From Thomas Pynchon’s Gravity’s Rainbow, page 299. All ellipses are Pynchon’s
1Tannhäuser was a 13th-century German Minnesinger, a troubadour—a knight-poet. A bard, I guess. Is Slothrop a bard, a knight-poet—a knight-errant? Not sure. (He’ll later deny he’s on a grail-quest).
In German legend, Tannhäuser falls from grace when he discovers Venusberg, the underground home of Venus. He stays there a year, neglecting his betrothed and indulging in erotic delights. Teutonic Christian knight that he is, Tannhäuser leaves Vensuberg (Hörselberg) for Rome to beg forgiveness from Pope Urban IV, who denies him, saying absolution would be as impossible as his papal staff flowering in bloom. The staff does bloom—but not until Tannhäuser has disappeared back into the Venusian underworld (and his gal Lisaura has killed herself in grief).
Cf. the sonnet on pages 532-33 of Gravity’s Rainbow:
Where is the Pope whose staff will bloom for me?
Her mountain vamps me back, with silks and scents,
Her oiled, athletic slaves, her languid hints
Of tortures transubstantiate to sky,
To purity of light-of bonds that sing,
And whips that trail their spectra as they fall.
At weather’s mercy now, I find her call
At every turn, at night’s foregathering.
I’ve left no sick Lisaura’s fate behind.
I made my last confession as I knelt,
Agnostic, in the radiance of his jewel…
Here, underneath my last and splintering wind,
No song, no lust, no memory, no guilt:
No pentacles, no cups, no holy Fool…
The Tannhäuser myth connects to Gravity’s Rainbow’s Orphean motif, and readers may take note of the hero’s descent played against the mystical “blooming” of a staff…eh, what with the sexy phallic overtones and all.
And we can use the third line of Gravity’s Rainbow here to describe the bloom on the staff: “It is too late” (3).
2“Some of us love to be taken under mountains, and not always with horny expectations” — one problem with reading Gravity’s Rainbow only once or twice is that it is too full of great sentences and you’ll likely miss them. Pynchon continues to deflate what he has inflated (only to inflate it again)—sex will give over to death—or, an un-death (an un-sex) here. Slothrop inert, underground, in the tombs.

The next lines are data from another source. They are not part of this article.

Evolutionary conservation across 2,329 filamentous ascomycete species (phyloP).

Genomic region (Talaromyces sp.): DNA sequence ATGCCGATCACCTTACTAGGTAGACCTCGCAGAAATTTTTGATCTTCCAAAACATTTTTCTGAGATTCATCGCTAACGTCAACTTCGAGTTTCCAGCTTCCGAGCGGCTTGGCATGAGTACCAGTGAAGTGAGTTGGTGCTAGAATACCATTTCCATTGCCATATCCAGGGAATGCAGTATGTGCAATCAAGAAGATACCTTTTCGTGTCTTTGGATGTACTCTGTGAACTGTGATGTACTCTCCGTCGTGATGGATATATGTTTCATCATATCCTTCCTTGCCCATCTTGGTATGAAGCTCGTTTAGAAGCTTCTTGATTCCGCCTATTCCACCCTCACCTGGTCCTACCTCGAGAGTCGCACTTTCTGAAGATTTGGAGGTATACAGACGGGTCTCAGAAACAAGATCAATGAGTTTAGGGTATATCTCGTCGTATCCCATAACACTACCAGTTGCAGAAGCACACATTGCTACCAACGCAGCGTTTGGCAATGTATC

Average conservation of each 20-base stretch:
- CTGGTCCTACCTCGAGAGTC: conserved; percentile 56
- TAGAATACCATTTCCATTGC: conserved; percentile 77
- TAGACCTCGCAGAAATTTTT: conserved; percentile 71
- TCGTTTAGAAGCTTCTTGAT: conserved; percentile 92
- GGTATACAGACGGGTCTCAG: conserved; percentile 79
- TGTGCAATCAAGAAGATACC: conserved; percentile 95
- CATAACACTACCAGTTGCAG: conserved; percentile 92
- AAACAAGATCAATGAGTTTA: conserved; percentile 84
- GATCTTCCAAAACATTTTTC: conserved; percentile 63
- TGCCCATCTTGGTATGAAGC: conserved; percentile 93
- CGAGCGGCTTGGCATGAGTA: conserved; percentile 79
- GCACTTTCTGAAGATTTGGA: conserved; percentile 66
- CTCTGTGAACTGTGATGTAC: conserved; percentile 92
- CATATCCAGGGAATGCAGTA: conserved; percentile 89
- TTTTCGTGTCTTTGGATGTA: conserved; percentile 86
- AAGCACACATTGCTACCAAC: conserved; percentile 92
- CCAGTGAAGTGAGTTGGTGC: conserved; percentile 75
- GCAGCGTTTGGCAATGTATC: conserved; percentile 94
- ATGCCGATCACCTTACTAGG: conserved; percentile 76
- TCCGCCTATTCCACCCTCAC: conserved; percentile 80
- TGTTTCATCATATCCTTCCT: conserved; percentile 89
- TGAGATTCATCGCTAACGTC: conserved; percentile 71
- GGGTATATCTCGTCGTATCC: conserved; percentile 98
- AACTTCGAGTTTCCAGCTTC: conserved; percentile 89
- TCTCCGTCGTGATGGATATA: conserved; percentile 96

3Cf. Pynchon’s 2006 novel Against the Day, wherein (briefly, too briefly), the heroic Chums of Chance take on “the increasingly deranged attentions of the Legion of Gnomes, the unconscionable connivings of a certain international mining cartel, the sensual wickedness pervading the royal court of Chthonica, Princess of Plutonia, and the all-but-irresistible fascination that subterranean monarch would come to exert, Circelike, upon the minds of the crew of Inconvenience [ETC.]”
4. “…out of the public eye… even a Minnesinger needs to be alone…”
5A perhaps puzzling line, if only because I think I get what everyone’s in “agreement about Death” here—Death as a kind of cozy promise that we all say “Fuck off” too in lieu of “long cloudy-day indoor walks” (and the horny expectations of underground sexbergs). I’m interested on anyone else’s ideas, of course.
6 The Casino Hermann Goering—Slothrop’s last “official” assigned post.
7 We privilege light over darkness; Pynchon inverts the image here: light is a violent “chisel”; darkness is a commodity to be mined.
The bulb becomes one of GR’s most powerful motifs, culminating in the late (and essential) episode “Byron the Bulb” (find Harold Bloom’s essay on Byron the Bulb if ye can).
“a bulb over his head burning all night long. He dreamed that the bulb was a representative of Weissmann, a creature whose bright filament was its soul” 426-27; “a theatre marquee whose sentient bulbs may have looked on […] witnesses to grave and historical encounters” 464; “The Story of” 647-55; “Someday he will know everything, and be just as impotent as before” 654; “electrical tidal wave” 665; “young Jack may have had one of them Immortal Lightbulbs then go on overhead” 688; screwed into Gustav’s kazoo hashpipe, 745
9 Laborers in the Mittelbau-Dora concentration camp who were forced to work toward producing V-2 rockets for the Nazis. Myth—Venus, gnomes, etc.—tips back into the horrific reality of slave labor. Pynchon seems to cast the Dora laborers as the preterite, grasping at their own spark of redemption by looting lightbulbs…and then reframes their preterite condition in the ironic quotation marks around “freedom.”
10 I don’t think the German word for electric socket, steckdose, corresponds so much to the word for “mother,” but maybe…it does? In any case, the etymology does seem to correspond to the concept of absence, or cavity, which permeates this episode of GR.
I looked for the root of “socket” in Josepth T. Shipley’s The Origins of English Words: A Discursive Dictionary of Indo-European Roots, and while I didn’t find anything about mothers or Venus or lightbulbs, I did find a connection to another of Gravity’s Rainbow’s big motifs: Pigs!—-